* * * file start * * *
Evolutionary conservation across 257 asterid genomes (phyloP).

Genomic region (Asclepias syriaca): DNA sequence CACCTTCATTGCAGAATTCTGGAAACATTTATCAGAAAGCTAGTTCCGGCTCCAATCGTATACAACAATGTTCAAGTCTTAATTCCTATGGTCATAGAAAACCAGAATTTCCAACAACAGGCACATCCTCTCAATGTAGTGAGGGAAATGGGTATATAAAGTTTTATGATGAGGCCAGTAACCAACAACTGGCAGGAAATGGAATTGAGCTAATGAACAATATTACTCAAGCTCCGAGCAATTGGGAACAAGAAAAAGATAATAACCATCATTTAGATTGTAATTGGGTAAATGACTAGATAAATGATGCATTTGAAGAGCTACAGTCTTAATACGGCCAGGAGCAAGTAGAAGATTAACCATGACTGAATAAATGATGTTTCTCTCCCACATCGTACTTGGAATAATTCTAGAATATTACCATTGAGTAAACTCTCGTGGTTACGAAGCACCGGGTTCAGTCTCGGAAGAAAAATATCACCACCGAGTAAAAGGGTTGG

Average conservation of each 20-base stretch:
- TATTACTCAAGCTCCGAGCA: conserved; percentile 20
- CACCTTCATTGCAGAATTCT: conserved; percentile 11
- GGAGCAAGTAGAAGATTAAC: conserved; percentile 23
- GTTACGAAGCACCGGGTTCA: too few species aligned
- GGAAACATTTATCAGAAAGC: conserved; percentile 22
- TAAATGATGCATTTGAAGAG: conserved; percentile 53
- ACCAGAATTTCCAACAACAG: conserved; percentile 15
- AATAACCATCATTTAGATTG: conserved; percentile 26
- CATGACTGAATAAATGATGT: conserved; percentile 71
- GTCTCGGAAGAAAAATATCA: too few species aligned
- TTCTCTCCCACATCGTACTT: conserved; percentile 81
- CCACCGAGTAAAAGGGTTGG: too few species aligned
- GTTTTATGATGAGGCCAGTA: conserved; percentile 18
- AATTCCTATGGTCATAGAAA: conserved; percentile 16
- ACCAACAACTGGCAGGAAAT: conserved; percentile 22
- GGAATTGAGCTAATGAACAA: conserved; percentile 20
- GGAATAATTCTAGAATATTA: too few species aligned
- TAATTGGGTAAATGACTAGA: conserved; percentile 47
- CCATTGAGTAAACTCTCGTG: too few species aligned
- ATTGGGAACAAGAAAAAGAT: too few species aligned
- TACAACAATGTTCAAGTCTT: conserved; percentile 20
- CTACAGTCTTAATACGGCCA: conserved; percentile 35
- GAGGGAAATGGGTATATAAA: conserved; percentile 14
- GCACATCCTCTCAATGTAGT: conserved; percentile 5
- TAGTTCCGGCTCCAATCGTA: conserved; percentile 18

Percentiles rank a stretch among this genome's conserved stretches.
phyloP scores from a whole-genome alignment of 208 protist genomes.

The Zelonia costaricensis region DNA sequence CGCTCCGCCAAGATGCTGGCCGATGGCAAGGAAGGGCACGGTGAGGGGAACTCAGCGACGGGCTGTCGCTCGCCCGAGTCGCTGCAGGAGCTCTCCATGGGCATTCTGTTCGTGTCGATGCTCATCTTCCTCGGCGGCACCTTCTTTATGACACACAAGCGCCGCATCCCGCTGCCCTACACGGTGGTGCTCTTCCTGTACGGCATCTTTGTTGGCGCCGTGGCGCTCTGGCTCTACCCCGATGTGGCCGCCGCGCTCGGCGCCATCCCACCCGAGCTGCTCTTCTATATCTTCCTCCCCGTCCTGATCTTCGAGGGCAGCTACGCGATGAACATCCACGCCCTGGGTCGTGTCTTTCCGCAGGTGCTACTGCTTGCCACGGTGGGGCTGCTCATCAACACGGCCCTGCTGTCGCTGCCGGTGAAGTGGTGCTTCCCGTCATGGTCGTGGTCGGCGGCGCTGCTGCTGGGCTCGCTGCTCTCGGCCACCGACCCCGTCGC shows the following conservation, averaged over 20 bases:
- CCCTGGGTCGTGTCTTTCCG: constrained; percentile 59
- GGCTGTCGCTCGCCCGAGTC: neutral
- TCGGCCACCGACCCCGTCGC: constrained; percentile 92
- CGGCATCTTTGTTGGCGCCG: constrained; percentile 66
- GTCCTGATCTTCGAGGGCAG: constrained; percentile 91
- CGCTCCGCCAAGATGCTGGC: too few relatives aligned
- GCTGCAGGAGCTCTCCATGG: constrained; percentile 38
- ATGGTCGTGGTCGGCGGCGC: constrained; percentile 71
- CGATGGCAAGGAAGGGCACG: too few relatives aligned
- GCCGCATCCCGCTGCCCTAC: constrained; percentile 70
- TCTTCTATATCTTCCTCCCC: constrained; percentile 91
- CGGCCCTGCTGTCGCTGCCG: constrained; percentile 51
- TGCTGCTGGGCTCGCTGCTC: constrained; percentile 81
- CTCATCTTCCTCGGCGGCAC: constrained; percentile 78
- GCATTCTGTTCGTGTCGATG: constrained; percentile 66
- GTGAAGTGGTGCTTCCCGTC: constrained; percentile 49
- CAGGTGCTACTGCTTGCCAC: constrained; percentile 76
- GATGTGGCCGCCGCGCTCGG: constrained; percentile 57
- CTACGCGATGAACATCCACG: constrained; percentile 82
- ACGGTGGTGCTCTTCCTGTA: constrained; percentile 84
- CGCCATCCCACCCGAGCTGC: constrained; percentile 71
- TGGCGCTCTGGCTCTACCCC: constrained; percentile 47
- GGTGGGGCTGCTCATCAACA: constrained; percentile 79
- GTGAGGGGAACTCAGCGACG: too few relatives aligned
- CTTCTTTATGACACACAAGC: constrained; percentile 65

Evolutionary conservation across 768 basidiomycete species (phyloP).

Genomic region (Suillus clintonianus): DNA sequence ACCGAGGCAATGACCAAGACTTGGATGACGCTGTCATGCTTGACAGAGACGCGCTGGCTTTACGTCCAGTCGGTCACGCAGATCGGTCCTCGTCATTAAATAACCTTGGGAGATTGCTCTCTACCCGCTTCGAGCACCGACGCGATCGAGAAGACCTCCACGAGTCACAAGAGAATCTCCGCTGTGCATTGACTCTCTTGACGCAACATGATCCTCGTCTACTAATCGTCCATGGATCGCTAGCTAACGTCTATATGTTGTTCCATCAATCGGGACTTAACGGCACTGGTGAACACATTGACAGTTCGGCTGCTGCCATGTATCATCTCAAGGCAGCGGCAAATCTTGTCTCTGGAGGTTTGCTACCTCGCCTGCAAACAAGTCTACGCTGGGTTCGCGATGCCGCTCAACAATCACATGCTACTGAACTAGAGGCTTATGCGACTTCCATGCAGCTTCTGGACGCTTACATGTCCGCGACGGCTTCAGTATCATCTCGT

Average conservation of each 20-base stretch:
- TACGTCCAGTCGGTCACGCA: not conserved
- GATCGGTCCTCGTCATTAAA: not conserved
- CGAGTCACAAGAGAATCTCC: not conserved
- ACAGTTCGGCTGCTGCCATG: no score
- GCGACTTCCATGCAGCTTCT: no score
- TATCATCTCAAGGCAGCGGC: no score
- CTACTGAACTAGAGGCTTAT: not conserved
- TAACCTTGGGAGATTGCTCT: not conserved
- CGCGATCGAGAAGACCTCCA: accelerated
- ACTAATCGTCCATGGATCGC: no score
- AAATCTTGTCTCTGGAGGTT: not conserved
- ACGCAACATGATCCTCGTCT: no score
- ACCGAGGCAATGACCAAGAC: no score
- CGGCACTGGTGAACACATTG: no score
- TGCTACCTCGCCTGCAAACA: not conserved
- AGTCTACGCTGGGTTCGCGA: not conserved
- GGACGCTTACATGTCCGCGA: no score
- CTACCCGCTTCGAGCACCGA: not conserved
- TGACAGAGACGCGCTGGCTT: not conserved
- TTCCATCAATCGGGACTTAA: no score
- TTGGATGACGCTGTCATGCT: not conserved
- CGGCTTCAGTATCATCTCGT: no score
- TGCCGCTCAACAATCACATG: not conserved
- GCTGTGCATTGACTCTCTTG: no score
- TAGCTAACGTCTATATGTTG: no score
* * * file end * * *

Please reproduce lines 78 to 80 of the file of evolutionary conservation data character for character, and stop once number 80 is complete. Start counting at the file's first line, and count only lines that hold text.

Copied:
- TGACAGAGACGCGCTGGCTT: not conserved
- TTCCATCAATCGGGACTTAA: no score
- TTGGATGACGCTGTCATGCT: not conserved